The uncertain prediction market will get a new player this week when Hubdub introduces a combination news aggregation and predictive platform at the semi-annual Demo conference in Palm Desert, California.
Demo conferences this year will bring on stage 77 companies with a good idea but not enough capital to present their products to an audience consisting of VCs and executives from the investment arm of high-tech companies. Hubdub will try to convince one of these audience members that they will not be taking a chance by investing in its technology.
The Hubdub platform creates a market around news events, such as how big will the final tax rebate be once it is signed into law by President Bush? Along with the question comes a selection of multiple choice responses.
Yes-or-no response questions are also possible, such as Will Barack Obama gain the Democratic Presidential nomination?
The community wages Hubdub dollars to compete on predictions.
The point of the game is to see who comes out right most of the time. If you are one of those folks, according to Hubdub officials, you will obviously gain street cred in your area of expertise -- politics, stock market, or technology, for example. Besides gaining some form of respect from your peers, credibility may also lead to more users coming to your Web site or blog. This is turn, in theory, could be shaped into a business where a person's analytical capabilities are worth paying for.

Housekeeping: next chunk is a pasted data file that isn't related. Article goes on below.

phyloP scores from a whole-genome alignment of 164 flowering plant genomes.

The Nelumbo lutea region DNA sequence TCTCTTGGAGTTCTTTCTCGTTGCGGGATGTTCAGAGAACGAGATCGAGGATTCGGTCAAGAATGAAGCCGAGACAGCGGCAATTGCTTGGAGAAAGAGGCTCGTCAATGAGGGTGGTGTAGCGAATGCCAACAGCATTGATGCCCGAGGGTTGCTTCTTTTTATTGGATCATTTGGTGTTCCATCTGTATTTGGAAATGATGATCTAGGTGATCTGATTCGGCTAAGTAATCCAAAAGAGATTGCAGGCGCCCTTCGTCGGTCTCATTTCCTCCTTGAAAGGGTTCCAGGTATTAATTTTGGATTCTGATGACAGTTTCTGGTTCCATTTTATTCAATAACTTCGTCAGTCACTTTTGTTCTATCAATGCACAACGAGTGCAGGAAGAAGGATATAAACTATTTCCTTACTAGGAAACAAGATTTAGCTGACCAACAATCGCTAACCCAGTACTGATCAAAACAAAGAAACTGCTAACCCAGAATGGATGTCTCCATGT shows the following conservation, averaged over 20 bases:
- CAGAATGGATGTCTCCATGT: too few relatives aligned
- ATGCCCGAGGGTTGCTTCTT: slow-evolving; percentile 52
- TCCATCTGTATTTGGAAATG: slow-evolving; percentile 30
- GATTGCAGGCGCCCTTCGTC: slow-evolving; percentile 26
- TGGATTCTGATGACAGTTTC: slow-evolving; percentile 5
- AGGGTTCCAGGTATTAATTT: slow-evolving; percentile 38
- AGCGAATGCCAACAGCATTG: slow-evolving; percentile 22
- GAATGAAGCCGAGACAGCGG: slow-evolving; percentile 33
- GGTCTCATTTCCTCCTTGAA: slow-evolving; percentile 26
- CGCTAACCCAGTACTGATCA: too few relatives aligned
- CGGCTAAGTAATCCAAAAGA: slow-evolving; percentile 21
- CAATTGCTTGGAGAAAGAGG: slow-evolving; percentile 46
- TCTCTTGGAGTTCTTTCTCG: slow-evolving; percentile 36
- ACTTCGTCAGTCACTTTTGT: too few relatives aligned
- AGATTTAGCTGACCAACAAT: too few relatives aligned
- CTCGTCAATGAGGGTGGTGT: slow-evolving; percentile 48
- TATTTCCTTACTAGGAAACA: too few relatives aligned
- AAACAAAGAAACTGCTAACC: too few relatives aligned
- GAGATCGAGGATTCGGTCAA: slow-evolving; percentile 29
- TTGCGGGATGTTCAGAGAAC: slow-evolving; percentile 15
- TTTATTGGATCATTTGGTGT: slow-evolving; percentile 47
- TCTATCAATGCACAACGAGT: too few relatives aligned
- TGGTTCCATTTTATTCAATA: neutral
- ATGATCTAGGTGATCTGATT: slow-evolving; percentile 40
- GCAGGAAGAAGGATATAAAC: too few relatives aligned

During the prediction and wagering process, the Hubdub site aggregates news stories and background data related to the predictions.
What makes LiquidPlanner different, say company officials is its use of "probablistic" scheduling tools.
Rather than using project dates that are set in stone, the Liquid probablistic engine uses estimates which take into account project variables. This allows project teams to see a more dynamic timeline and understand at any single point in time where the project is headed with the idea that heading down a wrong path can be stopped before it is too late.
This story, "DEMO: Presenters Bet on Predictive Capabilities" was originally published by InfoWorld.